In Ethiopia the great Lenten Fast variously known as Hudadi or the Abiy Tsom has been running since Monday 4th March. In the Ethiopian Orthodox church the Lenten fast these 55 days every year. Why is it 55 days when in the western church it is 40 days? Why the two extra weeks? The first and last week of Hudadi are the extra ones that add up those extra days!

 

The first week of Hudadi is known as the fast of Eraclius, a Byzantine Emperor who lived in 614 A.D. During his reign the Persians invaded Jerusalem and took the Cross of the Lord. Eraclius made an expedition to Persia and having defeated the Persians he took the Cross back to Jerusalem. The Christians in Jerusalem who were very happy because of Eraclius’s victory and the return of the Cross, dedicated the first week before Lent to be the fast of Eraclius and included it in their canons.

 

Palm Sunday (21st April) or Hosanna –the Sunday before Easter, is a very special day in the Orthodox church commemorating Jesus’s march into Jerusalem on a donkey with Palm fonds laid before him. It is marked with palms (worn by many worshippers on hands or head), processions and special services in the church. The week following Hosanna – the last week of Hudadu is Passion Week which remembers the Apostles who fasted in commemoration of Christ’s Passion. Holy Week known as the “Week of Pains” or the Himamat is the strictest part of Lent. During Himamat no absolution is given, and during this week the fast becomes yet more rigorous. For some strict worshippers, having broken the fast after mass on Thursday they will not eat any food nor drink even a drop of water until Easter morning. So they totally abstain for all of Good Friday (or Sekelet) and Saturday, breaking this fast after the church service that goes through the night on Saturday, finishing at around 3am on Sunday morning. These three days are known as “Qanona”. The priests neither eat nor drink but remain in the churches singing and praying incessantly.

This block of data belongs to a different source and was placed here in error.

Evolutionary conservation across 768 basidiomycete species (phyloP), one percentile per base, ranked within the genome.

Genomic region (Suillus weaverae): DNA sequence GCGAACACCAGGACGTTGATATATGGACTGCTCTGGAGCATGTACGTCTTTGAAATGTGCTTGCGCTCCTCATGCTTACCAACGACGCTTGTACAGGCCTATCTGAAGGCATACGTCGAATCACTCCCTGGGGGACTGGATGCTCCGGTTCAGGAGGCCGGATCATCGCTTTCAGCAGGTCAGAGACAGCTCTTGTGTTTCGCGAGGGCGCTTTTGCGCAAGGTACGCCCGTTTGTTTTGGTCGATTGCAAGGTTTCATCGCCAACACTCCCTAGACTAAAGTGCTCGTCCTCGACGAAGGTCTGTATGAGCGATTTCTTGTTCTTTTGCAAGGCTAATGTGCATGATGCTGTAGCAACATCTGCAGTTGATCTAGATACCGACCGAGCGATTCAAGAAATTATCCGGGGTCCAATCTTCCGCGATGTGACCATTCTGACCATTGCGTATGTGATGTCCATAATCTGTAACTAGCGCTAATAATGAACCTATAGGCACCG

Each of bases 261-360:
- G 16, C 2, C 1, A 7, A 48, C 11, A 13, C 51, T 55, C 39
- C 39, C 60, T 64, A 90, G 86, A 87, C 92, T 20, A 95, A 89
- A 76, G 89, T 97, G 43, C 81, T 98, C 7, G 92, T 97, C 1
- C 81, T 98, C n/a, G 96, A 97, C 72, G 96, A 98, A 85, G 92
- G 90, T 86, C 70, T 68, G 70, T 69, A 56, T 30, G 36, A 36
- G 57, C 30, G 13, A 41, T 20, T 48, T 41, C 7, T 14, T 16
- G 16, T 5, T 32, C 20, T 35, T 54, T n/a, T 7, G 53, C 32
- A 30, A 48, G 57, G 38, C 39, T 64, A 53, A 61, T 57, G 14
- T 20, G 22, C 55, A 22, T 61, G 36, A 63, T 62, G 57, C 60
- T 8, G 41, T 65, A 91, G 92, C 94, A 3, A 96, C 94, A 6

No other major religion has such penitential fasting. For the strict observers of the fast, the 55 days of Lent are very tough on the body. Fasting in Ethiopia not only means a vegan diet but also means many hours of no food or drink. Each fasting day the observer will not eat of drink anything from the time they wake up until after the mass in the middle of the day is finished in church for many that means 3-4pm. Two simple meals may then follow, a late ‘lunch’ or more properly ‘break-fast’, and a light supper in the evening. What is staggering is that there is no drinking – not water, not coffee, nothing – during those fasting hours.

 

On Easter Sunday – Fasika – chicken, cheep, goats and cattle are dispatched for the pot as the fasting comes to an end in no uncertain terms. Sunday sees piles of sheep skins on street corners, to be picked up by small dealers in trucks. For the days leading up to Easter flocks of sheep and goats as well as herds of oxen were driven by herders into the city, chickens were driven in trucks and pick ups. They are sold at impromptu markets all over the city to be slaughtered in back yards. Prices of livestock more than double for Easter. Sheep come to Addis with drovers bringing them across countryside from several hundred miles away, across Shoa and even as far as Wollo.

 

After Easter there is no fasting not even on Wednesdays and Fridays until after Pentecost on 4 June (Parakilitos). In the countryside the end of the fasting is celebrated in different ways. In Tigray priests are feted with parties held by different households from their parish. In Wollo I have seen the girls making swings from rope to hand off trees and play on them singing songs, while the boys have javelin contests. Its also a second wedding season as people like to get married before the rainy season and after the fasting. These are enjoyable times in the countryside, and if you have the chance to spend a week or so up in the countryside on a Tesfa Trek in Wollo, Tigray or the Simiens you will be a very welcome guest and participant at the celebrations.